This review analyses literature published between 2003 and 2013 identifying the myths of the needs of the veteran community; 28 papers were identified as relating to mental health (including PTSD and suicide), the use of alcohol, trauma, hearing loss, cancer and obesity. It was found that early service leavers were the most vulnerable to mental and physical health problems, and that alcohol was often used as a coping mechanism. It was concluded that the impact of service life on the veteran will have long lasting psychological and physical outcomes.
This paper reports on a systematic review undertaken in 2013 aimed at identifying evidence and dismissing some of the myths surrounding the needs of the veteran community. Papers were retrieved from a wide range of sources to ensure that literature covered the key areas of health concerns and focused also on time spent in service. Of the twenty eight papers reviewed categories relating to mental health (including PTSD and suicide), the use of alcohol, trauma, hearing loss, cancer and obesity were identified. Outcomes from the review established that while early service leavers were the most vulnerable there were also aspects within service that had an impact on future life events such as the type of leadership experienced, the cohesion of the unit and facing combat situations. The use of alcohol as a coping mechanism is also considered prevalent with adverse effects as is the worry of family situations at home. The impact of service life on the veteran, especially if suffering trauma, will have long lasting psychological and physical outcomes, although it is recognised that veterans in the main have excellent physical and psychological strength and many physical illnesses are not greatly exaggerated from that of the general public.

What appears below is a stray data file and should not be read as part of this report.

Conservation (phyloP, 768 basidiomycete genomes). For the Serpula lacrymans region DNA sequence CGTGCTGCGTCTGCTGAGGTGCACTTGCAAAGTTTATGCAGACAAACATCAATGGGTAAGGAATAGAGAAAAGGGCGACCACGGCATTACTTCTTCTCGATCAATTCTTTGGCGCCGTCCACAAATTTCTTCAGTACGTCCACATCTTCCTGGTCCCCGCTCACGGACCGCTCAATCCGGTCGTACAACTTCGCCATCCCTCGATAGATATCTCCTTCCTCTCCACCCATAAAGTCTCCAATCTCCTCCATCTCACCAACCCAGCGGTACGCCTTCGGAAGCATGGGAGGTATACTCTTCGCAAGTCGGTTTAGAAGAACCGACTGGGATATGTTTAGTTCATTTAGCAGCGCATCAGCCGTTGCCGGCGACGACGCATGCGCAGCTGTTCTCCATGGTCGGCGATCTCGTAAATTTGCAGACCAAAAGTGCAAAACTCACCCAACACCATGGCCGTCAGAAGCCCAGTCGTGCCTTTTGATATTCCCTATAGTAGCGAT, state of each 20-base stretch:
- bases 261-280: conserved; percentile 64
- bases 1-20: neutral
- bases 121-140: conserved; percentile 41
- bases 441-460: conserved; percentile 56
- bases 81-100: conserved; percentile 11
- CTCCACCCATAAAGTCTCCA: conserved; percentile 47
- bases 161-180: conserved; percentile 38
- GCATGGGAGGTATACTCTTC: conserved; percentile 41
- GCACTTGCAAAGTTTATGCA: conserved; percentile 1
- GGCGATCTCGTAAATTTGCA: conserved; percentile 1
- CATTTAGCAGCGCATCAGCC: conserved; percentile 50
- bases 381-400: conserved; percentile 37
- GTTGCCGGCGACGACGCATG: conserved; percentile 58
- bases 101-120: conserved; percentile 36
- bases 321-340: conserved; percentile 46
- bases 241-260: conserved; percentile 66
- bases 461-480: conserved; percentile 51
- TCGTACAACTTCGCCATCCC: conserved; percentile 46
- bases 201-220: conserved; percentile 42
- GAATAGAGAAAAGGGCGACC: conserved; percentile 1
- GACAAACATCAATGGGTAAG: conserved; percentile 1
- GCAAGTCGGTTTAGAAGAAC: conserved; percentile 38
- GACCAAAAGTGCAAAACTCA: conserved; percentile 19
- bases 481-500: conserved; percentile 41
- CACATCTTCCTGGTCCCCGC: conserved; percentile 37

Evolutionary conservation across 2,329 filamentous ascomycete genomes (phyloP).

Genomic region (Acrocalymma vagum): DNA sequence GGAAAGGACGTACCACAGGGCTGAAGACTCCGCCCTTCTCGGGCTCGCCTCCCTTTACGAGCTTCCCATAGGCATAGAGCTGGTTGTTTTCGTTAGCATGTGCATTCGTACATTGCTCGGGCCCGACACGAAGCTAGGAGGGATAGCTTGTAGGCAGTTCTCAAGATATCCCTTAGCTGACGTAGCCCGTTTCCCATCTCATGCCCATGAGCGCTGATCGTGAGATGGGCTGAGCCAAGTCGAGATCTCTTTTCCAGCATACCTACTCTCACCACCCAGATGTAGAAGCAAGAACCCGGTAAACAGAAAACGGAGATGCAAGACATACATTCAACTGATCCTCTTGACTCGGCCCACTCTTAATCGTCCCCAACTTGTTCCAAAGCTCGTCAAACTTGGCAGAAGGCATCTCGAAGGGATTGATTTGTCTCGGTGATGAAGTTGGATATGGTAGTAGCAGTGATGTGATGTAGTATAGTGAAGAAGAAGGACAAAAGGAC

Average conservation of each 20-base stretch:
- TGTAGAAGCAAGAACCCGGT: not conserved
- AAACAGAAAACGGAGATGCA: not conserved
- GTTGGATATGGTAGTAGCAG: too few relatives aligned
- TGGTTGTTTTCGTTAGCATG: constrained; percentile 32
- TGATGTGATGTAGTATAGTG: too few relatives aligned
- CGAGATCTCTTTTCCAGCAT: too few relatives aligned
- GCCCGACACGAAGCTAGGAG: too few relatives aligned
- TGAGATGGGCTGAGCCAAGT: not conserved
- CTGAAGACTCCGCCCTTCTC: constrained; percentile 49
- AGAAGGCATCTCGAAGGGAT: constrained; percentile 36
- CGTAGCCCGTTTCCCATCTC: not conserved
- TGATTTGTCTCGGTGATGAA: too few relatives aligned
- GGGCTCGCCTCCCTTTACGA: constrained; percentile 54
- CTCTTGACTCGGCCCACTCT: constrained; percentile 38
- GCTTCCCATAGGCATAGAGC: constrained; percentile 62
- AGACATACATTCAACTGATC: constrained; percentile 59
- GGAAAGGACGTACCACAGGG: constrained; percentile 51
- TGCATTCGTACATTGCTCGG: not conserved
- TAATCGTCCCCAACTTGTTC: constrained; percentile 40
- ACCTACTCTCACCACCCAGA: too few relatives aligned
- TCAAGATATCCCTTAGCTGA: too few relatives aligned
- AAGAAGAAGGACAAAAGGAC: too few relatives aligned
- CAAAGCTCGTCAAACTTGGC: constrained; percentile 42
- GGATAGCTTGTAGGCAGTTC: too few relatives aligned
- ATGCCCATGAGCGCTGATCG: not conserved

Hynes, C. and Thomas, M., 2016. What does the literature say about the needs of veterans in the areas of health? Nurse Education Today, 47, 81-88.